Figures released by the Investment Association this week have revealed that during November, UK Equity Income funds continued to be the best-selling investment fund sector with retail investors for the sixth month on the trot with net inflows of £466 million.
This is perhaps unsurprising given that interest rates continue to languish at record low levels, bond yields aren’t anything to speak about and the average UK Equity Income fund has beaten the FTSE All Share Index for each of the last five years on the trot (and the best have done considerably better). Indeed, over the long run much of the real return from the UK stock market has come from dividends, especially when reinvested, so a UK Equity Income fund can make a good, long-term core holding within a portfolio.
That said, on a nearer-term view, the outlook for dividends is less certain. Most UK Equity Income funds are heavily skewed to the FTSE 100 where the largest distributors of dividends are to be found – indeed in the last fiscal year, around 57% of the total UK dividend pot came from just 15 companies, such is the concentration of dividends in the UK. Yet dividend growth has been slowing and the FTSE 100 has significant exposure to oil and gas where prices have been on the slide as the commodity rout has played out. The woes of the supermarkets, who are facing stiff competition from discounters such as Aldi and Lidl, are another potential threat to dividends.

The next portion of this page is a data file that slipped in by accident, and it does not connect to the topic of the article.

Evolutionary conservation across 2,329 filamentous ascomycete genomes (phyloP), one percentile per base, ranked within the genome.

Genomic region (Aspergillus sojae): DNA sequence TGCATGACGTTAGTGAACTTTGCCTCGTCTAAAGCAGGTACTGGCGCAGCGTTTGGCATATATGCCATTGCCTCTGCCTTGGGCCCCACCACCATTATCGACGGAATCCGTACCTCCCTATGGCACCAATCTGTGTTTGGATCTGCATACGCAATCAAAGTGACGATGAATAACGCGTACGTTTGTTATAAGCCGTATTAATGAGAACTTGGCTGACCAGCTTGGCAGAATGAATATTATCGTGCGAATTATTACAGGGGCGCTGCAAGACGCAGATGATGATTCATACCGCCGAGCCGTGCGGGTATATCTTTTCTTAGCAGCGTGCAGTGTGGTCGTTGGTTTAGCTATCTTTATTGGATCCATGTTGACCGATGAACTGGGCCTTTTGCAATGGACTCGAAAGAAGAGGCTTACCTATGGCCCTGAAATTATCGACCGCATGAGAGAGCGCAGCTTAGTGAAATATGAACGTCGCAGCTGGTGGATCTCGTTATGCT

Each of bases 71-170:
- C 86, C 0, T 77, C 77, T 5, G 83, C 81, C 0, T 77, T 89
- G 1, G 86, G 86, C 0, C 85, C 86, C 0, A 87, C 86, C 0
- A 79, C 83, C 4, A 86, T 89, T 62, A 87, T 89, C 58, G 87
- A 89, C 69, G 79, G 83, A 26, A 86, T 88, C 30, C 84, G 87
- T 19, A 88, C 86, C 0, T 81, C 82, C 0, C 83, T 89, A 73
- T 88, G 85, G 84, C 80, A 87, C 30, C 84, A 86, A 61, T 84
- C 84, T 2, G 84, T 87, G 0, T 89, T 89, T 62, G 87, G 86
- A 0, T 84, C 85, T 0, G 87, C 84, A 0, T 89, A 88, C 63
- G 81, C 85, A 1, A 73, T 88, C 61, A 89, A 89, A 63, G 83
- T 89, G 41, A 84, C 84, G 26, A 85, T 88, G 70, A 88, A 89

Does this mean long-term investors should avoid UK Equity Income funds for this year’s ISA? Certainly not. However, if your portfolio is already loaded up with these funds, why layer up the same underlying stock bets? It might instead be a shrewd move to try something different and more complementary, for example by selecting a fund that allocates a greater amount to mid-sized or smaller companies, rather than the ‘usual’ blue chips names.
Two funds worth considering are the Standard Life UK Equity Income Unconstrained fund managed by rising star Thomas Moore, and Unicorn UK Income. Standard Life UK Equity Income invests right across the UK market and has around 45% in mid-caps and 15% in smaller companies. These tend to be more exposed to the UK economy – still a relative bright spot compared to many other parts of the globe. Notably just 1.1% of the fund is invested in oil and gas.
Another fund that could dovetail existing large-cap focused UK Equity Income funds, together providing a more diversified income strategy, is the smaller-company focused Unicorn UK Income fund. Its top ten holdings include the likes of brewer Marston’s and movie theatre chain Cineworld, stocks you won’t find in your bog standard UK Equity Income fund.
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